“We’re looking the same,” he said. “We’re loosing three seniors, and I know only two that are thinking about it and one of them is questionable. We are looking at eight on a squad again.”
Discussing the reasons why numbers are so low across the school’s sports, almost everyone in the room was able to pick out one reason or another that has contributed to the decline. Lower numbers of students overall, students who open-enroll out, and students who simply don’t care to participate in athletic activities were some of the main ones listed.
“For open enrollment, most who open enroll out don’t even step into the building. Four year old kindergarten and kindergarten don’t come at all,” said Board president Theresa Hasz.
“I think the demographics have changed,” said Board member Paul Knoff. “When I went to school, everyone pretty much lived on a family farm. One generation removed, we just have a lack of kids.”
“They just find other things to do,” said district administrator Scott Woodington. “Some of these kids don’t want to compete at the high level, even in success.”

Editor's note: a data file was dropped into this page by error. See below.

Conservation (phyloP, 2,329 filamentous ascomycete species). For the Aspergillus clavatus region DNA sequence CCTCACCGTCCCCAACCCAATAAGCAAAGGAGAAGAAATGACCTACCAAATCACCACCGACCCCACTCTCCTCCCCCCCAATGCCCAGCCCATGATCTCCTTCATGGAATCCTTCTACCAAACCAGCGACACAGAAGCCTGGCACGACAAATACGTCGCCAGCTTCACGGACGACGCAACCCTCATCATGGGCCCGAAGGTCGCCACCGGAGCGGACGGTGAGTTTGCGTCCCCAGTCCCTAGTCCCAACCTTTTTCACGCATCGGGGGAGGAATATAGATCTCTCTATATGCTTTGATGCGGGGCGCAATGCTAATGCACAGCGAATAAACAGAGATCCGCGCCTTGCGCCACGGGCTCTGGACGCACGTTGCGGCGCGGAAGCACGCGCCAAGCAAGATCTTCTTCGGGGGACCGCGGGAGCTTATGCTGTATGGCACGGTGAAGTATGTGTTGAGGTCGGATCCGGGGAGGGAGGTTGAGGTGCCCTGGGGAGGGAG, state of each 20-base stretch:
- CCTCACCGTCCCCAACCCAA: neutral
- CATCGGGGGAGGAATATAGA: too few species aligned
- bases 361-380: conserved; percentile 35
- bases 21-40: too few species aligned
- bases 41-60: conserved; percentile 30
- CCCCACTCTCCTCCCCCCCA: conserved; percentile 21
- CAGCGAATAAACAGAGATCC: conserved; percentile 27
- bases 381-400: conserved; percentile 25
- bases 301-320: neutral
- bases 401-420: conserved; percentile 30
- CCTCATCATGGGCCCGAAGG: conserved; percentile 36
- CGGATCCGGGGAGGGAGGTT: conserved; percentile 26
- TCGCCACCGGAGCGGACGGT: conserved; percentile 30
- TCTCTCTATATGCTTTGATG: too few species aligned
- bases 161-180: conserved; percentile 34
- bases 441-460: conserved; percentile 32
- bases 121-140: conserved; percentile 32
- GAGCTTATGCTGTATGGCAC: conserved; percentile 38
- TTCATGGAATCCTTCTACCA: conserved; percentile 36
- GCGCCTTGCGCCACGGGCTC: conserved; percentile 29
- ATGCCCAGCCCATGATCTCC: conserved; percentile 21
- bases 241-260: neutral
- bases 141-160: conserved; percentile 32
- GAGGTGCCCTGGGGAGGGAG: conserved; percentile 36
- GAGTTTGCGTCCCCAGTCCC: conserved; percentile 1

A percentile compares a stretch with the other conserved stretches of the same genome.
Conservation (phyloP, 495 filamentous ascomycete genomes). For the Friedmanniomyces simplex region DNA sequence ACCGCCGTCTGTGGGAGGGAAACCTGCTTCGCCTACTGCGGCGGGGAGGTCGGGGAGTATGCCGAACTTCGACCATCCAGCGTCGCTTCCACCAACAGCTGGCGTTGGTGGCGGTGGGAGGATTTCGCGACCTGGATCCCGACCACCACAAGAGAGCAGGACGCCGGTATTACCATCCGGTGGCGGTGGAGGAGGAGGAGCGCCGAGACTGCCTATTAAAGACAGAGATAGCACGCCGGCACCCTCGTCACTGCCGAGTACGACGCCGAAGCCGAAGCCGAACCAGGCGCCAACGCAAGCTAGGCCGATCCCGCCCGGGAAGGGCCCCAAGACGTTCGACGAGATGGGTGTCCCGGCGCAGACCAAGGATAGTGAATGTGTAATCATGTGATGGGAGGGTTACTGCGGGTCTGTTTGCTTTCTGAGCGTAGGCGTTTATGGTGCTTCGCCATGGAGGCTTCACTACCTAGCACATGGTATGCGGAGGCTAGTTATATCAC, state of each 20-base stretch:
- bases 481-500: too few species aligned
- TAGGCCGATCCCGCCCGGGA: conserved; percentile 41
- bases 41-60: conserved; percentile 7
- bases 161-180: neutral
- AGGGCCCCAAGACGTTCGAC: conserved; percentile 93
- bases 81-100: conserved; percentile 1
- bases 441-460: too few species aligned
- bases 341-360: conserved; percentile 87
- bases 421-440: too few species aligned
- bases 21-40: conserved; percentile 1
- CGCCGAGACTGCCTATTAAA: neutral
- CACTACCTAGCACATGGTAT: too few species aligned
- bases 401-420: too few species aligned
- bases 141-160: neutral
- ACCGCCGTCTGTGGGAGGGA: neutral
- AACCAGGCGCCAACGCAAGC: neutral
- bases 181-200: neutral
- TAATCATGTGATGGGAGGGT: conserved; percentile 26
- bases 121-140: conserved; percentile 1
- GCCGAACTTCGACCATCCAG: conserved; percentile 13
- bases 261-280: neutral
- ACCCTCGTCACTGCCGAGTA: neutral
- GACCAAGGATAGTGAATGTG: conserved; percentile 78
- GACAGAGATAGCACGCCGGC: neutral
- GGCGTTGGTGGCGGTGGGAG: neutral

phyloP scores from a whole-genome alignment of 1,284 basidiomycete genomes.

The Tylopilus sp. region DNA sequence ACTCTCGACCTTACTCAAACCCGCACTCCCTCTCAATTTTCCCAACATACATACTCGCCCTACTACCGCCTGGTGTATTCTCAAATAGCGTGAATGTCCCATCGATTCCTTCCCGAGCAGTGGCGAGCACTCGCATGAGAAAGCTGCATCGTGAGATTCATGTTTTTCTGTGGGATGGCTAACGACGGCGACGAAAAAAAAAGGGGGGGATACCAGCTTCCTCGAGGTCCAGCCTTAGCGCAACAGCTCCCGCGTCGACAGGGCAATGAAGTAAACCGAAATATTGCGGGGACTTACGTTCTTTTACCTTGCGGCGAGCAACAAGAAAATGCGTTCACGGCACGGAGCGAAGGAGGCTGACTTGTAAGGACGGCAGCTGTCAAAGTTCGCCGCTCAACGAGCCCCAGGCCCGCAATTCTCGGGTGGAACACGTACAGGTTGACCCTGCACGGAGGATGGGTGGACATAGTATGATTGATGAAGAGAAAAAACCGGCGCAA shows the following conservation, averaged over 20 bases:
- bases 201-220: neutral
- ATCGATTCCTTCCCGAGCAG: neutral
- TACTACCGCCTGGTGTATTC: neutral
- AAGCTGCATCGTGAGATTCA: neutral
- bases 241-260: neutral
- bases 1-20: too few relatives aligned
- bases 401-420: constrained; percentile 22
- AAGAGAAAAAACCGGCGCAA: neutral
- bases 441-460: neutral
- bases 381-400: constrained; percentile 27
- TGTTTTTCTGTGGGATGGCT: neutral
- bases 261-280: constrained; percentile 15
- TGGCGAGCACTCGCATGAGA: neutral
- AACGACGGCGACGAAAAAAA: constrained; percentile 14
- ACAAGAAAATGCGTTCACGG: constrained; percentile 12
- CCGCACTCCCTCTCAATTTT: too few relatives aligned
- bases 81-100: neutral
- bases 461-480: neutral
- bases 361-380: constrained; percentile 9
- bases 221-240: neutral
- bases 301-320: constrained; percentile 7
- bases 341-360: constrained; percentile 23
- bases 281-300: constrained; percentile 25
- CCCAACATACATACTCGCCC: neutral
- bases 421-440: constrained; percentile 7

The overall lack of participation in sports has had some adverse effects beyond just the numbers. Strey said as a coach, he’s found it extremely hard to get his players to dedicate time and effort towards honing their skills in the off season, the kids knowing full well that right now the amount of bodies on the court are more important than the skills they bring.
“With the small numbers, they know they will play so they don’t practice in the off season,” he said.
“We wouldn’t have a (boys basketball) team right now if it wasn’t for our foreign exchange students,” added Jakobi. “We have the only co-ed baseball team in the area. They’re begging kids to play to have enough to have a team.”
This line of thinking is also trickling down to the lower grades. Knoff said he has seen similar behavior in middle school athletics and that it’s affecting the lessons the kids are supposed to be learning through their participation. “At middle school practice there’s no discipline and it’s not (the coach’s) fault,” he said. “The kids know they will play and several kids know they can get away with anything and still play. The reason we have sports is not to just trot out a team, but for the kids to learn valuable lessons. Unfortunately the kids are learning the absolute wrong lessons from all this.”